Tells the Bosses We’re Coming:
A New Action Plan for
Workers in the Twenty-First Century
256 pages, $26 pbk, ISBN 978-1-58367-856-5
By Shaun Richman
Reviewed by Augustus B Cochran, III
….not concerned to diagnose the cause of workers’ problems, Richman’s analysis implicitly centers work law as the principal culprit responsible for the labour movement’s predicament. He makes a strong case that labour law, rather than balancing the power disparities between employees and employers and protecting worker rights, has instead become a ‘trap’ favoring bosses and impeding worker organization. He deftly analyzes the teeth in the trap (51-53). Most flaws he identifies are well-known: enterprise-level bargaining, a right to strike weakened by permanent replacements, management’s rights and permissive topics of bargaining that exclude key business decisions determining the quality and quantity of work, benefits constituting a private welfare system that makes unionized companies less competitive, and campaign rules that advantage employers. In criticizing exclusive representation as aiding employers more than unions, however, he attacks a major pillar of the American model of unionism. Exclusivity established through National Labor Relations Board (NLRB) elections, when combined with the legal duty to represent all workers in the bargaining unit equally regardless of union membership and the encouragement of free riders (workers receiving benefits without paying even the minimal costs of representation, so-called ‘agency fees’) in public and private (‘right to work’ laws now enacted in a majority of states) employment, now imposes more burdens than benefits, he contends.
In fact, although almost everyone recognizes that the National Labor Relations Act (NLRA) is badly in need of revision, Richman controversially argues that this legal scaffolding is so fundamentally broken that it cannot be fixed but must be abandoned in favor of an entirely new approach.
In advocating forcefully for labour to break out of the trap created by labour law and orthodox organizing, Richman proves himself unafraid to skewer sacred cows and shred shibboleths held dear in labour circles. The book’s substance is matched by its style: the writing portrays the energy and impatience of an organizer, and if occasionally more depth and clarity might be desired, it conveys the intensity and urgency of the crisis facing labour. Richman’s tone is conversational, which appropriately embodies his purpose in writing: despite the title’s reference to bosses, the target audience is labour activists and progressives seeking to reinvigorate the American workers’ movement and the left more broadly. And although the title promises ‘A New Action Plan’, he does not advocate a single strategic approach. Instead, his goal is to spark a dialogue about a wide range of possible actions and reforms that labour might embrace, ranging from the mundane and commonplace to proposals unfamiliar to most non-academics and falling well outside the zone considered ‘practical’ or ‘realistic’, the constraints that place most fundamental changes beyond the limits of most American politics.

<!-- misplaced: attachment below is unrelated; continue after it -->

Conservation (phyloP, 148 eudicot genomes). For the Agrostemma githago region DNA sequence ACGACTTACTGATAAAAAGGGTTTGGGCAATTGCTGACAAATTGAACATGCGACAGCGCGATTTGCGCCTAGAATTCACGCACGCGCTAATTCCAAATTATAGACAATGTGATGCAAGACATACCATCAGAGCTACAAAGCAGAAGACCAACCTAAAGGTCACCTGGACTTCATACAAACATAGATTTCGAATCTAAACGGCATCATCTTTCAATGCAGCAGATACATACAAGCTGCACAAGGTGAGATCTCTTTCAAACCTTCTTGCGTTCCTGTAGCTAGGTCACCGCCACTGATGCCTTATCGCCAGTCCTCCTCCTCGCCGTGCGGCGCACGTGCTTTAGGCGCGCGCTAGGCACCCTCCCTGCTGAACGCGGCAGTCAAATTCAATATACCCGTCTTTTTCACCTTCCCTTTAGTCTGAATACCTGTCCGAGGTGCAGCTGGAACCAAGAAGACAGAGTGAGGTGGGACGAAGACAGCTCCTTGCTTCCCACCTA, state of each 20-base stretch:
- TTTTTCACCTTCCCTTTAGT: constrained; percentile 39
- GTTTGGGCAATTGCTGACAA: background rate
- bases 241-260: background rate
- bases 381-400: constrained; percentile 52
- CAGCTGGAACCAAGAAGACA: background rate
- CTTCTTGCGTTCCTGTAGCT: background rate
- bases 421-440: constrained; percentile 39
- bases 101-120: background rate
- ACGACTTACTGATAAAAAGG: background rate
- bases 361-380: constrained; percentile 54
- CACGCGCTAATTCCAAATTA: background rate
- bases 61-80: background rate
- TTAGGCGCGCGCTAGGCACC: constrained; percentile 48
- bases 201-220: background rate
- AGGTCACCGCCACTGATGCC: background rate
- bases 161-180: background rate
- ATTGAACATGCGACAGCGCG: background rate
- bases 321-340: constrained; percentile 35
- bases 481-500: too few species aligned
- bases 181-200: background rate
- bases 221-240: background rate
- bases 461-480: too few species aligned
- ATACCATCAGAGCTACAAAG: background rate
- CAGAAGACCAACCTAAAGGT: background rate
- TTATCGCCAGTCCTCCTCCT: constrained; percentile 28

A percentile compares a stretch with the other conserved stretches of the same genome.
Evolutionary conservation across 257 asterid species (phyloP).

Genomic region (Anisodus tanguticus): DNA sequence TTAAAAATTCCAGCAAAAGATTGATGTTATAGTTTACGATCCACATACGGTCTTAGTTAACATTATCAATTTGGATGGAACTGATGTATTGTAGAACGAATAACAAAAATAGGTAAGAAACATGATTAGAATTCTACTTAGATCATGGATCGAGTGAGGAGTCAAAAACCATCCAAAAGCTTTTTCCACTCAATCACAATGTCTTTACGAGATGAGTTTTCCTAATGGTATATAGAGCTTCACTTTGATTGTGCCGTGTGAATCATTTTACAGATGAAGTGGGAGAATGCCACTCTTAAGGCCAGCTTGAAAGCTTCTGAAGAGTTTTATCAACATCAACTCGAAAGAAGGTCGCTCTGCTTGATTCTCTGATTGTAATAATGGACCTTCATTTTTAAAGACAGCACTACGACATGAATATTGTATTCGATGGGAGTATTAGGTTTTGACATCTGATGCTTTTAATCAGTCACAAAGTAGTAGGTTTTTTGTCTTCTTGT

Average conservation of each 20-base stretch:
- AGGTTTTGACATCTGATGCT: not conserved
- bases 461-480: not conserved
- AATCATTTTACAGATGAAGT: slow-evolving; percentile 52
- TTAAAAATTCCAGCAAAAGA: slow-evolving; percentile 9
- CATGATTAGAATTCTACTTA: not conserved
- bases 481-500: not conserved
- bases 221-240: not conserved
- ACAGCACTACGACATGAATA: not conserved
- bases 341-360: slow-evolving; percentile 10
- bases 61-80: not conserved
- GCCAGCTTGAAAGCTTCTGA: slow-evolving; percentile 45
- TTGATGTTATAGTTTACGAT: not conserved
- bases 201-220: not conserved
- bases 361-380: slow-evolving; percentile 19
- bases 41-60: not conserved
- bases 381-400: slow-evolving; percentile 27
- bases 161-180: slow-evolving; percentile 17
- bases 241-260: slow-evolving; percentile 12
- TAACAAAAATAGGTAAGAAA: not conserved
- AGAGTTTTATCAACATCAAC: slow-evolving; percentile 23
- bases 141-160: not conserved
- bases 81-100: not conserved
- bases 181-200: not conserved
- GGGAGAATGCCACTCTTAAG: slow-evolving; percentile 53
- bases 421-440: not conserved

An example of ideas likely to raise hackles of union officials is minority unionism as a means of escaping the exclusive representation trap. Originally proposed by Charles Morris (2005), this tactic would encourage unions to organize and seek to bargain for those workers interested in union representation, even if members did not constitute a majority, possibly resulting in multiple minority unions in the same workplace. Even though Morris argues that the NLRA can accommodate minority unionism and that this strategy might eventually result in majority unions, this approach would probably need radical legal reinterpretations, and the course of this strategy is uncertain. Although displaying some ambivalence, recognizing the stability and resources assured by union shops and dues checkoffs, Richman endorses experimenting with this strategy.
Richman also considers several other rather fundamentally novel proposals. Without closely describing or analyzing European experiences, he suggests that some form of co-determination would meet American workers’ demand for more voice at work. Although polls prove that workers indeed want more say, the data suggest that employees might prefer non-adversarial representation, and union leaders fear that workers might be coopted into accepting works councils as substitutes for unions. Another example of ‘going back to basics’ is Richman’s willingness to challenge at will discharge as the default common law of employment. There is no doubt that lacking legal protection against unjust terminations weakens workers, but it is less clear that legislating just cause employment significantly strengthens employees vis-à-vis their employers. Experience with statutory just cause, in Montana, the only state to enact such a law, and perhaps in countries such as Brazil with legislated rather than negotiated models of labor regulation, suggests that enforcement mechanisms more than legal texts are key. A related idea is creating a private right to sue, allowing direct access to courts to enforce not only just cause statutes but other labor protections…
Read the full review at Marx & Philosophy Review of Books